Cows Are My Passion

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  by Polly Festa, Livestock Manager

To quote Charles Dickens, “Cows are my passion.” I have been passionate about cows ever since I was a toddler, when my parents would place me in my playpen in the barn while they milked our herd of purebred Jerseys. This was the way of life growing up on a 60 cow Dairy in Upstate New York. While most kids would talk about their pets–dogs, cats, and the ilk–I would talk about my cows. I love all animals, but cows always have been and always will be my favorite.

Why would an animal that has the reputation of being dumb and lacking personality be my favorite animal? Because that stereotype of the cow could not be further from the truth. She is not dumb and lacking personality at all; she is smart with loads of personality to spare. I have seen cows figure out how to turn on water spouts and open gates. They know how to tell time, though not as we do. They know when it’s feeding time and will let you know if you are a minute late.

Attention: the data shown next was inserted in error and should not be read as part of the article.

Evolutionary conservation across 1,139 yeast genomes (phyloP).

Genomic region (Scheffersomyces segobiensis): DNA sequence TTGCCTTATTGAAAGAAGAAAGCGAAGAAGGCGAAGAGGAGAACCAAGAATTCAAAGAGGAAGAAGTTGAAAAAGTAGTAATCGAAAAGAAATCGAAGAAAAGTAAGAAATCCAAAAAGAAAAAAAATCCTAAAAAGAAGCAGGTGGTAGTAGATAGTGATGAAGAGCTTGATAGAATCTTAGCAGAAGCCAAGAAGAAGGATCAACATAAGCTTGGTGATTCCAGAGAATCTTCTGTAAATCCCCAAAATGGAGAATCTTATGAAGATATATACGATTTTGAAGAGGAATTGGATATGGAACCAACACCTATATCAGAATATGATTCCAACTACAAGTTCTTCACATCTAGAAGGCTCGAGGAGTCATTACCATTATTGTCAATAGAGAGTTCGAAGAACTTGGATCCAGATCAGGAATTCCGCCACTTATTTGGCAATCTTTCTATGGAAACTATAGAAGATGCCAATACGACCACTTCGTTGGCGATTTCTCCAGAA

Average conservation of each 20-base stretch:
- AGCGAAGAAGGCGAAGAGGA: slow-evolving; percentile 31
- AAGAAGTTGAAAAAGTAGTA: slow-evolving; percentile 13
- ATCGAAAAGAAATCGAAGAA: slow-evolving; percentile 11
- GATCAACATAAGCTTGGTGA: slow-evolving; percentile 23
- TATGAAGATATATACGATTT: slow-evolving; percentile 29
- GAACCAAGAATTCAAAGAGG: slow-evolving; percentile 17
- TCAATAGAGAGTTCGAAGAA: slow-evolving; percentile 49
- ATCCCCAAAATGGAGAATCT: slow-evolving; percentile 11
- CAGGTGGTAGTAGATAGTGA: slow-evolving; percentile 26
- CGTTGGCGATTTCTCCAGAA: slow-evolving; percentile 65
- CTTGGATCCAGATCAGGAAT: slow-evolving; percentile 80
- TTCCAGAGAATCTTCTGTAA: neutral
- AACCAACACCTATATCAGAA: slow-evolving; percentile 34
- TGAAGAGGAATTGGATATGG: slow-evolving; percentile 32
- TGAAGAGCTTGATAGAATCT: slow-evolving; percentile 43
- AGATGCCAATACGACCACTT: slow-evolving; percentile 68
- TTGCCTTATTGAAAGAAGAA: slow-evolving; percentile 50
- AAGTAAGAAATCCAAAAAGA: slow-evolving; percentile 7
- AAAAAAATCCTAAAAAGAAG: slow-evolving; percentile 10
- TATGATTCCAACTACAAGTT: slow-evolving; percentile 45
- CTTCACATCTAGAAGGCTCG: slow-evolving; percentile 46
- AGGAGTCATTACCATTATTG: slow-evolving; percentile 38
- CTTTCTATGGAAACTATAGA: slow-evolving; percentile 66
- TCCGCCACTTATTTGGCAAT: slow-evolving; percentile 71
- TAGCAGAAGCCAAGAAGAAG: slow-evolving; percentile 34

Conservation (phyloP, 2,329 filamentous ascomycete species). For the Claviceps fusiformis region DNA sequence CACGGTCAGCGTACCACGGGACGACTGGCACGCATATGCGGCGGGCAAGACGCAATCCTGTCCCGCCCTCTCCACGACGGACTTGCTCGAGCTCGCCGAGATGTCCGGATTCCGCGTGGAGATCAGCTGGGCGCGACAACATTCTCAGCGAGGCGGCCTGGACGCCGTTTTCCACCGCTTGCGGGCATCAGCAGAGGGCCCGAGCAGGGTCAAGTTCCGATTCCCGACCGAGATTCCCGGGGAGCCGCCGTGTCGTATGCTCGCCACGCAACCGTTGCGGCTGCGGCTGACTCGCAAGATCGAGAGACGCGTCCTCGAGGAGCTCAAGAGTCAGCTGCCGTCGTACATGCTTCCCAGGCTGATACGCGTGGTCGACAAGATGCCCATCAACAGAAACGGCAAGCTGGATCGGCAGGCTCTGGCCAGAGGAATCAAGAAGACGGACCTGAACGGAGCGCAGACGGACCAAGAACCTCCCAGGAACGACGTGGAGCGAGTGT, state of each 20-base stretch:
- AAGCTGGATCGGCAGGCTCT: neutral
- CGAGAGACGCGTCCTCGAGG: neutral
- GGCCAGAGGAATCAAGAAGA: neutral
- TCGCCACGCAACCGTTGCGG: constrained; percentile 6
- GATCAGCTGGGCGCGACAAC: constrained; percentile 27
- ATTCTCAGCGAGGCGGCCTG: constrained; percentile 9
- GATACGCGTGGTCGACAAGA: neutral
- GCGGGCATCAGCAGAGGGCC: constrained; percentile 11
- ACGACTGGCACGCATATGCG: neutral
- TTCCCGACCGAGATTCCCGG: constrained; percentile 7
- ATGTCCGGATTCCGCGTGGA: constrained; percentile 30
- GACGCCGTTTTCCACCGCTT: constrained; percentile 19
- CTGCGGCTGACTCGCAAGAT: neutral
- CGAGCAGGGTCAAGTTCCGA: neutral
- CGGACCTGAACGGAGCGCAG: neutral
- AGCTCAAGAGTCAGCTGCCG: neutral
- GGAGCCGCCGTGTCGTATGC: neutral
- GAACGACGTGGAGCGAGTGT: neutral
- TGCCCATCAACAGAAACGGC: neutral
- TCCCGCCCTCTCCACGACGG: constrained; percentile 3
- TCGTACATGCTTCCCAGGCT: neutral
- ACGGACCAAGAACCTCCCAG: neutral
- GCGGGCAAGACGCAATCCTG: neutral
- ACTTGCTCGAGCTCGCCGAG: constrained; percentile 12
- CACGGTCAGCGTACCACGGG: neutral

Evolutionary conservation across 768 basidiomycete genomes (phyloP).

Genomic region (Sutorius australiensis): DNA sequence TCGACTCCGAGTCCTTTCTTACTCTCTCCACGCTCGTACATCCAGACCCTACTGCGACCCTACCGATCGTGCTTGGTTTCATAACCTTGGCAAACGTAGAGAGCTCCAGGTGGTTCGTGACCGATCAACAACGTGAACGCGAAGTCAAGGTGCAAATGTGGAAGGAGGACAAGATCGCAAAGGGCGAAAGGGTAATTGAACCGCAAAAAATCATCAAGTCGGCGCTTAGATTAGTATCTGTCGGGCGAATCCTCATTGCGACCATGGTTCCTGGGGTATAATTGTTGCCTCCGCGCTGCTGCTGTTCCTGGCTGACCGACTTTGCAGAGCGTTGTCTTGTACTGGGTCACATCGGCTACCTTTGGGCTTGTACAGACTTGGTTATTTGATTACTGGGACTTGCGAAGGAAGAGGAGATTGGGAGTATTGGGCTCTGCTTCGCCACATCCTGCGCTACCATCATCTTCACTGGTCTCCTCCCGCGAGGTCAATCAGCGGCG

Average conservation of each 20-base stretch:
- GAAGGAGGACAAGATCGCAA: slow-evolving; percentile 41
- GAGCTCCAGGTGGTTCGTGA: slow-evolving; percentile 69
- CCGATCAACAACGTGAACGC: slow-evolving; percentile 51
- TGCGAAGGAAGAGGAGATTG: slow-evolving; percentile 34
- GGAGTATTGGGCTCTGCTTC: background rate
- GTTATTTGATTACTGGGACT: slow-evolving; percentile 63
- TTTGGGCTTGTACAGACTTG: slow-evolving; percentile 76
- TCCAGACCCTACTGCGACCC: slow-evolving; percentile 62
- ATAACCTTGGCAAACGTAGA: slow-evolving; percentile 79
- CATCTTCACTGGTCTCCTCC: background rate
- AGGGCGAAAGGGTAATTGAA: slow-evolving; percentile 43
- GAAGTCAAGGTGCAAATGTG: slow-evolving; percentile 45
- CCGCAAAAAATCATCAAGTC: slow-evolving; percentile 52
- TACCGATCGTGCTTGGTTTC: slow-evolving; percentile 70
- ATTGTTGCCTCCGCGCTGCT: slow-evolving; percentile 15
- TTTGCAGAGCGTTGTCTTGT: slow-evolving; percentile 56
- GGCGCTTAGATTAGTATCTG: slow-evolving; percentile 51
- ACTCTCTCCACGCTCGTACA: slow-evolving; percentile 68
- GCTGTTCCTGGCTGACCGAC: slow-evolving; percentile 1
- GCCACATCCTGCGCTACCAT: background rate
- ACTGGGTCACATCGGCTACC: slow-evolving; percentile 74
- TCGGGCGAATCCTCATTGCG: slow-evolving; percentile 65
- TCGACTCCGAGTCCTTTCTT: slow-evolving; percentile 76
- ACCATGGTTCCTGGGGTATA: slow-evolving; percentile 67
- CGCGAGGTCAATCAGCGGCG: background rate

One question that I am often asked is “How do you tell them apart?” This question has come up more since I started working at the Accokeek Foundation and our cows are all red. While there are slight physical differences between each cow, it is their different personalities that shine through that really help me tell them apart.

Maura is bold as brass, whereas Tare is shyly cautious about the world. Cherry couldn’t care less about my ideas on what she should do; she’s her own cow. Liz and Jessica are the two grand ole dames of the herd.

Lynn is motherhood personified. Luda puts on a tough front, but it’s all bluff. Patty is the lug mouth and Mary Gertrude is the social butterfly. Bliss and Loin are explorers in this great big world. Rocky and Bullwinkle are just two ordinary blue collar working guys.

Mercy is the wallflower, and Bully Bull is the class clown. Lorelei and Jujubee are the teenage girls at a slumber party. Every day with this herd is like watching a reality TV show, only better. THIS is why I love working with cows.

Written in Memory of Mary G. Ferry, the lady who taught me everything about cows.

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